Japan’s sleepy town of Iga offered an opportunity for me to write my first story for the news wire. Iga is known to many Japanese as one of the traditional home towns of the ninja. I was looking forward to seeing tens of thousands ninja clad enthusiasts, the ninja themed-train and a house with secret escape passages - the home of a real ninja.
The hardest part was knowing where to start - that and deciding on what the story’s ‘selling point’ would be in text terms rather than pictures. Would I be able to persuade people to give me both tantelising ninja tidbits and interesting quotes?
I first interviewed the self-proclaimed grandson of a real ninja who told me that his grandfather was always out on the lookout for ways to further his skills had even mastered the art of hypnotism. A museum curator that the web of myth and mystery surrounding the world of the ninja fired people’s imaginations and for this reason the ninja lives on.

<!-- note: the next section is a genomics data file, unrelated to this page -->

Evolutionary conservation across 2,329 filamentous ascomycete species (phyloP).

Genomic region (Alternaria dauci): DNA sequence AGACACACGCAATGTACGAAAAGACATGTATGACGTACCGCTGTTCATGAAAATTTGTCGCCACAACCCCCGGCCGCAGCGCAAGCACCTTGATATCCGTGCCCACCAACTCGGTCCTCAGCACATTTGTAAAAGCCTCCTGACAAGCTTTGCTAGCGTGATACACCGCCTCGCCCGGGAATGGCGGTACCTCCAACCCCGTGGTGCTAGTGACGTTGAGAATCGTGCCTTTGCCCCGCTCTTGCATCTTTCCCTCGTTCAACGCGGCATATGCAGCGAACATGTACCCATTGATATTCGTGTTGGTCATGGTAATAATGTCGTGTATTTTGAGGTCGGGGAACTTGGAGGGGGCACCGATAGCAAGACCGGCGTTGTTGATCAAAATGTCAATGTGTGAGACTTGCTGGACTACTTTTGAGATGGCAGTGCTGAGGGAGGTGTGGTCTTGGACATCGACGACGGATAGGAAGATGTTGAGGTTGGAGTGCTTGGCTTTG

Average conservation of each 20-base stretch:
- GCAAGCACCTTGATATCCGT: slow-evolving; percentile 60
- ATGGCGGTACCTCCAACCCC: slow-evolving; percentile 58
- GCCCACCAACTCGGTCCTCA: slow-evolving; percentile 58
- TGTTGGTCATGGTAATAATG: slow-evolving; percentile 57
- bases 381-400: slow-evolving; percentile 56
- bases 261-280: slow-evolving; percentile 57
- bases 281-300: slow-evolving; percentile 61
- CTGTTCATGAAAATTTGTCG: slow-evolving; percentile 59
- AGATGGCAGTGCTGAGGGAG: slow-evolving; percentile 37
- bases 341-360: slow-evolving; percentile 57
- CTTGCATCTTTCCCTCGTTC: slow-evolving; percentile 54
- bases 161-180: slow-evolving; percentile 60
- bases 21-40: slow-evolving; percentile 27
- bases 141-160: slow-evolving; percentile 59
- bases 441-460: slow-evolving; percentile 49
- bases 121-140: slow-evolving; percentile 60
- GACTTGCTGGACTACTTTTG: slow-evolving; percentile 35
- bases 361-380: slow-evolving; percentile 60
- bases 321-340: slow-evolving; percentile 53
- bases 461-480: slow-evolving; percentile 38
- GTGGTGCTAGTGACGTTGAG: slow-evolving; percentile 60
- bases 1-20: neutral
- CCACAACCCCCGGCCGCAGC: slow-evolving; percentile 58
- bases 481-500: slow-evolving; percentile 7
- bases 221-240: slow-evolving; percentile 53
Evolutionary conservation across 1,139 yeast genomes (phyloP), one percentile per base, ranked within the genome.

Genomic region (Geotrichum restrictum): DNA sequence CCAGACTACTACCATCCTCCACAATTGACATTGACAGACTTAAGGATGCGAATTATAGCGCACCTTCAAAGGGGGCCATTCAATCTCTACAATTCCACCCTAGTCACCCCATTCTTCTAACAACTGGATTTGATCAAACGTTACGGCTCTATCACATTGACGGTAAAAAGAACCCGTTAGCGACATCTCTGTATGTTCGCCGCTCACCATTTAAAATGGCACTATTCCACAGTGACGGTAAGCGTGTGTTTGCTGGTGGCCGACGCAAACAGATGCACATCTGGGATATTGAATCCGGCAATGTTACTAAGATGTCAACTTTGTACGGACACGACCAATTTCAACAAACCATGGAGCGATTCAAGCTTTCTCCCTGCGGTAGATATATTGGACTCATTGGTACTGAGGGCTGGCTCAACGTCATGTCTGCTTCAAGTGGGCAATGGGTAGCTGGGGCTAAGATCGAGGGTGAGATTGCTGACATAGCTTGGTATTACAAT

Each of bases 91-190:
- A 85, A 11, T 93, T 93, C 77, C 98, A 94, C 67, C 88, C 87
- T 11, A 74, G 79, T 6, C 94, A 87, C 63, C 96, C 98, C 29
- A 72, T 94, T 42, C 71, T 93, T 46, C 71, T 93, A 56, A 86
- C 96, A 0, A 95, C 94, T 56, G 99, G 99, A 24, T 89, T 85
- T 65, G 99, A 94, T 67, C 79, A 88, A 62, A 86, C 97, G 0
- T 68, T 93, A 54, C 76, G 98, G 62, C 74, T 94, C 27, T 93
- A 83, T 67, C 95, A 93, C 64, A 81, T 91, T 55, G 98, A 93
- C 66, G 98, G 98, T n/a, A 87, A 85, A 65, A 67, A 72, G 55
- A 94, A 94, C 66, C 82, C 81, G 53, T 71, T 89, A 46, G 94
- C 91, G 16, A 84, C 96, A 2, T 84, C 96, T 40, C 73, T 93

These were details that could only be related in words rather than pictures.
Shooting and writing have many things in common. Whether writer or photographer, one must think, “what would keep the viewer’s attention for at least one more second?” “Is it this angle? Should I crop the picture like this?” or, “which quote is more interesting? What headline is catchier?”
Needless to say both disciplines call for ethics and accuracy.
But shooting requires instantaneous reactions and concentration – the time it takes to make or break a picture. We can’t ask the subject to smile again, and goals and penalties on the soccer field cannot be replayed in real life. Writers can draft, rewrite and call sources back to check details again but they also need to have an overall view of an issue, information from all sides and different perspectives to balance their offerings, which is often something photographers cannot provide.